1970 The entire Gulbenkian Collection is called in and sent to Lisbon, for exhibition at the Foundation’s new galleries. Forty-two works are subsequently returned to the Council on long loan.
1976 The three remaining collections are amalgamated to form what is henceforth known as the British Council Collection. The entire Collection is renumbered starting with the 2,300 items of the Permanent Collection to which are added the 445 and 297 items in the Wakefield and Institutes Collections respectively.
1977 A British Council Collection and Purchasing Sub-Committee is established, to advise on purchases for the Collection and all aspects of security and conservation. The members of the Committee comprise the Chariman and three members of the British Council Fine Arts Advisory Committee, with the Curator of the Collection as its Secretary and other members of the Department in attendance, as the occasion may demand.
1980 British Council Representatives overseas were offered small groups or suites of graphics as mini-exhibitions within office premises where facilities made more ambitious exhibitions impossible. A successful circuit of Representatives exchanging sets of prints between them has now been established.
1982 The remaining forty-two works from the Gulbenkian Collection are all returned to Lisbon at the Foundation’s request for permanent display in their new centre for Contemporary Art.
A selection of larger works in the collection, mainly sculpture, was offered on long loan basis through representatives to museums overseas. A substantial number have subsequently been placed in museums and university buildings.
Following a recommendation in the Seebohm Report of 1979 that the Council should seek to ‘renew’ the collection by sales of existing work, the revenue to be available for new purchases, the collection of Sporting Prints already on long loan to the British Council Sporting Arts Trust, was offered to the Trust for sale and accepted. Some remaining prints still with the Council were deposited with Ackermans Ltd to be sold and a number of nineteeth century drawings and watercolours were sent to Thomas Agnew Ltd for advice on valuation and eventual sale.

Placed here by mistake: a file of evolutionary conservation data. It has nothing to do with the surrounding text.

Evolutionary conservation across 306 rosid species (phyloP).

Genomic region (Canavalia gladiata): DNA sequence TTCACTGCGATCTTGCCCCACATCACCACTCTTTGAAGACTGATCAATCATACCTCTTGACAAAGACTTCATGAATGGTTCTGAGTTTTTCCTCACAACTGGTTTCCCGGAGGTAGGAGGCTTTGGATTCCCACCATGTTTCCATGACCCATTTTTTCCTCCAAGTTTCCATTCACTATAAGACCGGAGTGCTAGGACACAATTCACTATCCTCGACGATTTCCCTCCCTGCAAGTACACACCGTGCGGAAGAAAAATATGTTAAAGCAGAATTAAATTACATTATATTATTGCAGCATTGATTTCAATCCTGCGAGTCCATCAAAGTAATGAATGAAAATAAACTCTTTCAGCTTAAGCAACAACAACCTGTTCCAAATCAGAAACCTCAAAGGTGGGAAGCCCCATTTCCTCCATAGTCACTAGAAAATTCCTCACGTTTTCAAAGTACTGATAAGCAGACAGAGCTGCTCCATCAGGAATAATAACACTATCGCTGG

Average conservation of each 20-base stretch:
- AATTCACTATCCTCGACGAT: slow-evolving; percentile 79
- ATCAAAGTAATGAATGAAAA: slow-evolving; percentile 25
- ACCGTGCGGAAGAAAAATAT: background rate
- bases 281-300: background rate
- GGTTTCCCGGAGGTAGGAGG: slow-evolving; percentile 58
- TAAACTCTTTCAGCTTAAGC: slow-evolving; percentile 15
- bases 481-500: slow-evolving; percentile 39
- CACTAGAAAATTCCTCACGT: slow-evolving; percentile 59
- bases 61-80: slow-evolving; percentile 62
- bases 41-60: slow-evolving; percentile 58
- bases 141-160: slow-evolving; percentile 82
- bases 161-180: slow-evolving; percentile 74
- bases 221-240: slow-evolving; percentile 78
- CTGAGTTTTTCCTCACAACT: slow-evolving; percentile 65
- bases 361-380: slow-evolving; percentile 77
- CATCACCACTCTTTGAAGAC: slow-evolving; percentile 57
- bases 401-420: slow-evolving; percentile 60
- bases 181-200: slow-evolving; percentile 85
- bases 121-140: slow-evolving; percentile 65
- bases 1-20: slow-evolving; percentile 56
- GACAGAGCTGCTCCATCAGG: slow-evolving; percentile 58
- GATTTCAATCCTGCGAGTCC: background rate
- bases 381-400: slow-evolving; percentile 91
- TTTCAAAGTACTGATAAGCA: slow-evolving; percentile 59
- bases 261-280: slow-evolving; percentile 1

David Nash, work on paper (P4261) presented by the artist.
1984 By the end of March the British Council’s Collection now totals over 4,500 works of art including graphics, photographs and multiples.
1986 Purchase of six prints from Martin Parr’s series The Last Resort Photographs of New Brighton, 1983-85 (P5434-P5439)
1989 Purchase of eight prints from Keith Arnatt’s series Objects from a Rubbish Tip, 1989 (P5487A-I)
1994 The British Council's policy to buy artworks early in artists' careers allows specialists from the Visual Arts Department to visit MA shows and keenly follow artists' progress. The seminal 1988 Freeze art exhibition organised by Damien Hirst and other Goldsmiths College students brought a new generation of artists to the forefront of British art. The British Council collected numerous works by these newly-labelled 'Young British Artists (YBAs) ' including work by Sarah Lucas, Anya Gallaccio and Damien Hirst.
2004 Acquisition of several works by an emerging generation of artists including a large sculpture by Toby Ziegler, I'm Ready For Love, 2002 (P7837) Liam Gillick’s Stable Block #1, 2001 (P7838) and, reflecting new concerns for rich media and digital art, the Collection's first interactive CDRom, Dan Norton’s ablab.org, 2004 (P7849), designed to be used whilst online.
Also acquired that year Anya Gallaccio, Preserve Beauty (New York), 2003 (P7871) and Thomson and Craighead, Decorative Newsfeeds, 2004 (P7954/0), the first piece of new media work to enter the Collection.
2009 By the end of March the British Council Collection totals approximately 8,500 artworks.
Content from 1934 - 1984, abridged content taken from 'Notes on the History of the collection' by Ian Barker, Assistant Director (Information) and Curator, Fine Arts Department, British Council published in The British Council Collection Catalogue, July 1984. Copyright the author and the British Council 1984.
Content from 1984 - 2009, copyright the British Council 2009.